Quarantine Film Walk: Pt 2

I decided to blow the dust off an old Russian Fed3 Rangefinder we had up in the closet and run a roll of FomaPan400 B&W film through it. I had no idea if this camera even worked so…effit-let’s shoot.

Our Fed 3 Russian Leica knock-off photographed below.


Though this camera is a Leica knock-off, it should in no manner be seriously compared to one. With that being said, it operates like a (starter) rangefinder with leica body similarities for anyone interested in getting to know how  RFs work without the premium cost associated with one. I was pleasantly surprised with the results. There were light leaks on some of the frames and the shutter seemed in the ballpark of where it should be. I wasn’t expecting much so I consider this a win. I could probably get some nice photos out of this camera if I put a few more rolls through it and got to know it a little better.  (some samples below)



I fished out an old rangefinder I bought a couple years ago at a camera show and decided to run a roll of film through it. Dejah and I have been trying to take some longer walks lately with the dogs, so it’s a great time to play with some old cameras.  The below photos are from the YASHICA 35ME // FOMAPAN 400  . It seems that the meter was consistently over-exposing everything so needless to say, I won’t be wasting any more  film on this camera again. These are the only 2 shots that were useable. (I had to edit the exposure)

2017 Film Challenge – Top 12 PHOTOS

While Sean and I have been keeping up with the FILM CHALLENGE, I have been neglecting to blog about it (or anything else for that matter). Oops.

All the photos can be found on here, but for a quick rundown, here are my favorite film photos for each month of 2017:



35mm Canon AE-1 • Kodak UltraMax 400 • Monterey, CA

I am still swooning over this double exposure of Sneakers and Coco. NEED to get this one printed and framed someday when we have a bigger living space.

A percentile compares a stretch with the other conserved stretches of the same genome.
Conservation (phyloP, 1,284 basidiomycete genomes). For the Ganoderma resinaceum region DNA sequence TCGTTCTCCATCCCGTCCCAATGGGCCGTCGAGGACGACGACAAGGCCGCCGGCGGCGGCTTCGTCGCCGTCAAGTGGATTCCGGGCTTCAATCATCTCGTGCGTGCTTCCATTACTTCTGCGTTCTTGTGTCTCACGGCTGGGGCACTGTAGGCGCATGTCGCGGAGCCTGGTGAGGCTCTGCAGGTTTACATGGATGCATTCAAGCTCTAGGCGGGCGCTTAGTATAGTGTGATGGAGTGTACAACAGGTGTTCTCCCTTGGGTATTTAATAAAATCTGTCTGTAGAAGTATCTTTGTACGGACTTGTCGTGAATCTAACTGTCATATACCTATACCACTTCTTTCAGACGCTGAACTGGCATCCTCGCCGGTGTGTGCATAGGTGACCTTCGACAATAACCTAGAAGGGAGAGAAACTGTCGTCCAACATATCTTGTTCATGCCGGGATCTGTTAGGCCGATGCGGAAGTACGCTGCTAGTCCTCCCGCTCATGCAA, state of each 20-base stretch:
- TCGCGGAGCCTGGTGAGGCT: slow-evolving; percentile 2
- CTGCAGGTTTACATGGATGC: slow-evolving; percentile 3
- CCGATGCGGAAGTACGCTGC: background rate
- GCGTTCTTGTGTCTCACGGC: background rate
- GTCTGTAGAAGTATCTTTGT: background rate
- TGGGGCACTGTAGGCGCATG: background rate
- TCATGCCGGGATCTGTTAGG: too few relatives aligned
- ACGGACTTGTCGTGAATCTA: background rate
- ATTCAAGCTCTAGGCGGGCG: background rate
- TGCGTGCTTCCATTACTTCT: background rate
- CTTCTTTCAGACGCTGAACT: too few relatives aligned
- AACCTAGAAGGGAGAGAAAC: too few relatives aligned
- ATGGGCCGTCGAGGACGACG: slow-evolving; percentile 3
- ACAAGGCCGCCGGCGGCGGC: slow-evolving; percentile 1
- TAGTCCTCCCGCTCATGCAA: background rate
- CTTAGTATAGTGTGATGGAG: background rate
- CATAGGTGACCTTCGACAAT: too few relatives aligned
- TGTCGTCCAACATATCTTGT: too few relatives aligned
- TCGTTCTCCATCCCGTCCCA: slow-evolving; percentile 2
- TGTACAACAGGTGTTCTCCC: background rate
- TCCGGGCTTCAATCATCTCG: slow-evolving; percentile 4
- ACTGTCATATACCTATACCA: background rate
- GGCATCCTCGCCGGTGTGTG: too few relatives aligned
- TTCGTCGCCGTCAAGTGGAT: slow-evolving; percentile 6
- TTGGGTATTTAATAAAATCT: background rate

35mm Canon AE-1 • Vista Plus 200 • Hollywood, CA

The OG Tower of Terror. I dig all the greenery and little shrub shadows. Also, what font is that???



35mm Canon AE-1 • Kodak Portra 100 • Woodland Hills, CA

By far the creepiest photo taken last year. The smiling bear in the front is cute though.



35mm Canon AE-1 • Rollei RPX 400 (Push +2 to 1600) • Sherman Oaks, CA

April was a B&W film month and no one looks better in grayscale than little miss coco.



35mm Canon AE-1 • Lomography 400 • Alabama Hills, CA

It is impossible to take a bad photo in the Alabama Hills. Beauty in every direction.


35mm Canon AE-1 • Fuji X-TRA Superia 800 • I-5, CA

Lost track of how many hours we spent driving up and down the I-5 in 2017. The clouds in this one are clutch.



35mm Canon Sure Shot Compact • ILFORD 400 B&W • Ventura, CA

This was our first month using the Canon Sure Shot. I love the grain and the vignetting in this photo. Has a very old look to it. HIPSTAMATIC SHIT.


35mm Canon Sure Shot Compact • Kodak Gold 400 • Hoh Rain Forest, WA

35mm Canon Sure Shot Compact • Kodak Gold 400 • Hoh Rain Forest, WA

Another one with the Canon Sure Shot but this time with color film. That little camera sure adds character. Oh, and nice hat, Sean 😉



35mm Canon AE-1 • CineStill 50 • Whittier, CA

Those clouds…and that silhouette of the city…*gasp*. CineStill film is simply cinemagic!



35mm Nikon FE2 • CineStill 50 • Studio City, CA

The Nikon FE2 was added to our camera collection and produced this vintage Sneaks classic. Oh, and about those cowboy curtains?!?



35mm Olympus XA2 • AGFA Vista 400 • Las Vegas, Nevada

Another new camera – the Olympus XA2. Brought the cute compact camera with us to Las Vegas and got some pretty neat nightlife shots.


DecInstax 3

Fuji Instax Mini • Fujifilm Instax Mini Instant • Los Angeles, CA

Sean bought me the Fuji Instax Mini 90 for my birthday and I take it with me everywhere I go. This is one of my favorite double exposures that I have gotten with it so far.


We are now completely obsessed with our film cameras and don’t plan on giving them up anytime soon. Sean even purchased a B&W developing kit so expect a lot of monochrome this year. January 2018 photos are up now and February photos are coming soon.